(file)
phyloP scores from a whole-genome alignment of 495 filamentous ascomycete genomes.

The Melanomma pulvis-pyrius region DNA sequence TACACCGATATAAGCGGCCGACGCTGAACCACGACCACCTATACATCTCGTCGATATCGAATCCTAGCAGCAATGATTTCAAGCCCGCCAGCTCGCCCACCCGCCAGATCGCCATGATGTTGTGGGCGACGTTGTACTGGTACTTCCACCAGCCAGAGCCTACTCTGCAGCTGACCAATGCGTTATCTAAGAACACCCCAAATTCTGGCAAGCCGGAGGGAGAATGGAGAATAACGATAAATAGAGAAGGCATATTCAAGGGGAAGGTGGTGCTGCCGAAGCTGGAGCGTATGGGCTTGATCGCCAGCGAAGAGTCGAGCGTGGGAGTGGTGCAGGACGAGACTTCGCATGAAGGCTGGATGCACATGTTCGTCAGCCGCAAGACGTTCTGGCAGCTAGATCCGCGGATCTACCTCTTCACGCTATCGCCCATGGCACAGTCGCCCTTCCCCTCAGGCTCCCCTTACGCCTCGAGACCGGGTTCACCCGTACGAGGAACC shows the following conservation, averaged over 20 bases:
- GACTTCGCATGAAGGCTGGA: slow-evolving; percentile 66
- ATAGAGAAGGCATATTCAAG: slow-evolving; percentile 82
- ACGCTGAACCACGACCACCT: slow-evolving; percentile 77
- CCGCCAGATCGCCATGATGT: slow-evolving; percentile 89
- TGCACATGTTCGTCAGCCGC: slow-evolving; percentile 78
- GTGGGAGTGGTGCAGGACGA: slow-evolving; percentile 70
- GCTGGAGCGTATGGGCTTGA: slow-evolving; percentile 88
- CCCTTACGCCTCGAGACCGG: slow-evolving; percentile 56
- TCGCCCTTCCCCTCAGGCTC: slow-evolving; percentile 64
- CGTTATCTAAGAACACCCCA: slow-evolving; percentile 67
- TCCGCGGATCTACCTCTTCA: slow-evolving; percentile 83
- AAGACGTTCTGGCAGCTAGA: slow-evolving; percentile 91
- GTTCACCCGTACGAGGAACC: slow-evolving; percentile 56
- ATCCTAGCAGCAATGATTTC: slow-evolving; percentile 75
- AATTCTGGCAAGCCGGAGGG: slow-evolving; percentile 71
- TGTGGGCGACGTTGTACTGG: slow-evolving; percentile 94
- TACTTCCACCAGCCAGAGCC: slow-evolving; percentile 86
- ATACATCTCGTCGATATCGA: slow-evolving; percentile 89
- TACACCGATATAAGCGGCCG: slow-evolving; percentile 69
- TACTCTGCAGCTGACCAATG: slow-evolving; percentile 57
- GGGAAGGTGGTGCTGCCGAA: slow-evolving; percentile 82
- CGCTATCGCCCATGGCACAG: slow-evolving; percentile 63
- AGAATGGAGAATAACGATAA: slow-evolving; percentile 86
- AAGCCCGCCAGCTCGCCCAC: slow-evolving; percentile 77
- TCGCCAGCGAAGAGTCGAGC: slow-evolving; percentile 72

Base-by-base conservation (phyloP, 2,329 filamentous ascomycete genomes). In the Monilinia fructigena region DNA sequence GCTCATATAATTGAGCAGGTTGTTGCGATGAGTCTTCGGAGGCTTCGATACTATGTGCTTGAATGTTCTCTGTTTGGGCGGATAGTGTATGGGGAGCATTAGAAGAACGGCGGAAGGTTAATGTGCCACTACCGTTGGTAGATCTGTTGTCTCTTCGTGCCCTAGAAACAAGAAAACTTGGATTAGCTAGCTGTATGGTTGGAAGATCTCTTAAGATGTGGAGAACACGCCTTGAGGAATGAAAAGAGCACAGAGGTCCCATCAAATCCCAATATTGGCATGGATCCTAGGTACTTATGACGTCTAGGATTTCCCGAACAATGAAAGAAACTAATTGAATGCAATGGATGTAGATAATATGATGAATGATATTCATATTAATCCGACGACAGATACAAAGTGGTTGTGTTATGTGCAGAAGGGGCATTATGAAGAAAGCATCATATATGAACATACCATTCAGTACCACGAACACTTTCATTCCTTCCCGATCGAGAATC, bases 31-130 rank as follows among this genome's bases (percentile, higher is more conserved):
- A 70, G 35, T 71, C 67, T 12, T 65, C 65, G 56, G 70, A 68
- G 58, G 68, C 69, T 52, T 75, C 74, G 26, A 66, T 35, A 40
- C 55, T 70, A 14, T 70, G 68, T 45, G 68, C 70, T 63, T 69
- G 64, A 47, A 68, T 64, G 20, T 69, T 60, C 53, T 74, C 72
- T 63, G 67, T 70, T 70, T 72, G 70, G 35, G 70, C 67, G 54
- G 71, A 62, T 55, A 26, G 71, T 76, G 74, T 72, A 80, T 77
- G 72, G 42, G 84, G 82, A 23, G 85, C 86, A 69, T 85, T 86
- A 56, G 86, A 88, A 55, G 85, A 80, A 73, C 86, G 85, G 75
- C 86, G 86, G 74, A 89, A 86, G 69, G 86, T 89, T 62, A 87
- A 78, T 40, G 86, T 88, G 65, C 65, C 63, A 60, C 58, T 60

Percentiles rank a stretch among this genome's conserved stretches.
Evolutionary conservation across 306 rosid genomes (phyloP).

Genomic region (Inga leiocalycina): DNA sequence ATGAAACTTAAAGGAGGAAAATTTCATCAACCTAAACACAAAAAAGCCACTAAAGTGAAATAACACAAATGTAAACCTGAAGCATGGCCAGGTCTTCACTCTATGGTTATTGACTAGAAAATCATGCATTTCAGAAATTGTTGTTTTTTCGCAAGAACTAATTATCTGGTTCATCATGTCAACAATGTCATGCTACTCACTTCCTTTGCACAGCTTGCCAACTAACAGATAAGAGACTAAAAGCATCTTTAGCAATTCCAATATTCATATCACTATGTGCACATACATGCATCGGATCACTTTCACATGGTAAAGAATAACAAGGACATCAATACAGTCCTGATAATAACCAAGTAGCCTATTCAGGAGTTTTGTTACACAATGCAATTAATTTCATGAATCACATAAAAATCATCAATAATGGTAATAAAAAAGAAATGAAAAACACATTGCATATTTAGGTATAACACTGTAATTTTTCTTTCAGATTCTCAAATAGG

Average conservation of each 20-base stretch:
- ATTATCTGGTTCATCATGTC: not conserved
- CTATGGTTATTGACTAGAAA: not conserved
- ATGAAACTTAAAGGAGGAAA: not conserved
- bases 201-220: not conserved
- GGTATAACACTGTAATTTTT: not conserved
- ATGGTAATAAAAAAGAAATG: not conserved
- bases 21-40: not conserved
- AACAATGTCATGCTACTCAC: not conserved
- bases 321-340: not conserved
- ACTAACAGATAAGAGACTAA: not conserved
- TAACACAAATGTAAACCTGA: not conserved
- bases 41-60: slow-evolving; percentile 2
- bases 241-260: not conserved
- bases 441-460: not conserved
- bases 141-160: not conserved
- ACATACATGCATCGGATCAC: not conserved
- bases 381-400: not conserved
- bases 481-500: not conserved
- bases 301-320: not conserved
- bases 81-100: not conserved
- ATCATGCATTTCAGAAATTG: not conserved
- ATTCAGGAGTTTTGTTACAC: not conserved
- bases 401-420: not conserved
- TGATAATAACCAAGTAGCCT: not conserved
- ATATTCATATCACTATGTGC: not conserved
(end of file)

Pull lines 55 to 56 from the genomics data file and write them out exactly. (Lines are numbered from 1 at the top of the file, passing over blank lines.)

- bases 241-260: not conserved
- bases 441-460: not conserved